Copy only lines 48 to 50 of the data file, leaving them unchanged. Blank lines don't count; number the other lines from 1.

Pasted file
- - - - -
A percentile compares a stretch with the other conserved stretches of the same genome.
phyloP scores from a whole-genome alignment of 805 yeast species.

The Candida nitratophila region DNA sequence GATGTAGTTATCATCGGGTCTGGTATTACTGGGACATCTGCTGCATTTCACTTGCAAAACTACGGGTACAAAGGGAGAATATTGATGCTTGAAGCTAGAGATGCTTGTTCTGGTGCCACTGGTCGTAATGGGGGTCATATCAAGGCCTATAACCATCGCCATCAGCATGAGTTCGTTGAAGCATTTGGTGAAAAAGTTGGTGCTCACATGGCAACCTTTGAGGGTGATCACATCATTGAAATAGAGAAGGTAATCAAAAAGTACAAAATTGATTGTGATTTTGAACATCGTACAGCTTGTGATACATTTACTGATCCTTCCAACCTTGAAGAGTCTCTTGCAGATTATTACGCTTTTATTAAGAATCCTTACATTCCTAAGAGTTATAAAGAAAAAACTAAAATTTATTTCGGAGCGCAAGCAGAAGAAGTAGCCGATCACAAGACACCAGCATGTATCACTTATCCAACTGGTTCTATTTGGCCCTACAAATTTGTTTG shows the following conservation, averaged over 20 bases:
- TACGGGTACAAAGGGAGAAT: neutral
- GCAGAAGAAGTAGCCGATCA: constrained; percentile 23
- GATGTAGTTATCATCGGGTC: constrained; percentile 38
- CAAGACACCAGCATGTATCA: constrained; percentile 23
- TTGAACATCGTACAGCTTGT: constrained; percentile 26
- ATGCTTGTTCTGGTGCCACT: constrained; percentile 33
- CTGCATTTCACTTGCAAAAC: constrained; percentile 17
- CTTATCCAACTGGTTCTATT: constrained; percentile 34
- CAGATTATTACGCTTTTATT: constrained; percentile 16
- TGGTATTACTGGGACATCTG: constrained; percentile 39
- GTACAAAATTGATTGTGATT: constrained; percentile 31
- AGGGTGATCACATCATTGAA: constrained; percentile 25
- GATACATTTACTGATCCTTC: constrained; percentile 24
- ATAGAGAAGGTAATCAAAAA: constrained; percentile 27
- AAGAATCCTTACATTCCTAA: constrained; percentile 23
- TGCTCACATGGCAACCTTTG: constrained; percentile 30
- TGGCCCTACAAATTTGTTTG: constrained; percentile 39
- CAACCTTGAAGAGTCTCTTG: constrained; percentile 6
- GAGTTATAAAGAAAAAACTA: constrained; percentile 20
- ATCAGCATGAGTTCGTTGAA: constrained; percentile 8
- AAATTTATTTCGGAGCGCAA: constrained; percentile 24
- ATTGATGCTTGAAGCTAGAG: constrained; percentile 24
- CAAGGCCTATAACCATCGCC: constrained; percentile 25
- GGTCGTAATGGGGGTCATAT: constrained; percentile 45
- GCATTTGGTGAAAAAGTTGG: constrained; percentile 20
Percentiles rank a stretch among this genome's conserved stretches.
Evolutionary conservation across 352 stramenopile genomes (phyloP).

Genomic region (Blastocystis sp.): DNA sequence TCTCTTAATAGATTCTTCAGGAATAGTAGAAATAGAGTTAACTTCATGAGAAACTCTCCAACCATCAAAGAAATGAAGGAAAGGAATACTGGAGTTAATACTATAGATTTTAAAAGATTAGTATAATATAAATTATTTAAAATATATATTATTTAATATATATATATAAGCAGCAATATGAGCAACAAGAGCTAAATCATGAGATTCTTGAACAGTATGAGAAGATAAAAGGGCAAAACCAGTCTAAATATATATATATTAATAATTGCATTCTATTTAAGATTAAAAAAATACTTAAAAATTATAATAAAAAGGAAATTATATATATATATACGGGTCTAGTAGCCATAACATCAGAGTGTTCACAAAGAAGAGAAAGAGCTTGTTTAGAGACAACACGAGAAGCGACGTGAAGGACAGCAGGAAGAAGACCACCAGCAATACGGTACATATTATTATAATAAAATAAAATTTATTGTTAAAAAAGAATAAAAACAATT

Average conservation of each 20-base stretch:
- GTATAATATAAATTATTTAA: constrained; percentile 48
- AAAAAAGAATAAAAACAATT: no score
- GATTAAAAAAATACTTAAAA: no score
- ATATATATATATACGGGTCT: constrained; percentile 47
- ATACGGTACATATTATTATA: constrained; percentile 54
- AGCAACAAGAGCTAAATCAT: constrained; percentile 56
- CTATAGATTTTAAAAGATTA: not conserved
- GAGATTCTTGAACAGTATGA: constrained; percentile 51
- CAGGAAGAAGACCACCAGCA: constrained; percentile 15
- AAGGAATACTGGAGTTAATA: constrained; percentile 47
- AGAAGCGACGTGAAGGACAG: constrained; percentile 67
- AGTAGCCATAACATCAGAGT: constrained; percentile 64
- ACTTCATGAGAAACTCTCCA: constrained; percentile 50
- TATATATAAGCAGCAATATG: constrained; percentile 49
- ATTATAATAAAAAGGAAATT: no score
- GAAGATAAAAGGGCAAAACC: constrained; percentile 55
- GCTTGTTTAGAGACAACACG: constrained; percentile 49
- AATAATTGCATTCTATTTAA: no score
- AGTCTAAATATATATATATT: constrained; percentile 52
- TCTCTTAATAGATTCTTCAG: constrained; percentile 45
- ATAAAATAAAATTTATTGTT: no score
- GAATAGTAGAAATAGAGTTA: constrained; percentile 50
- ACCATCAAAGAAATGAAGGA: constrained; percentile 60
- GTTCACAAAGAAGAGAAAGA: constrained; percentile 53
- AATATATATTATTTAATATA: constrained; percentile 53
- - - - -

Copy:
- GAAGATAAAAGGGCAAAACC: constrained; percentile 55
- GCTTGTTTAGAGACAACACG: constrained; percentile 49
- AATAATTGCATTCTATTTAA: no score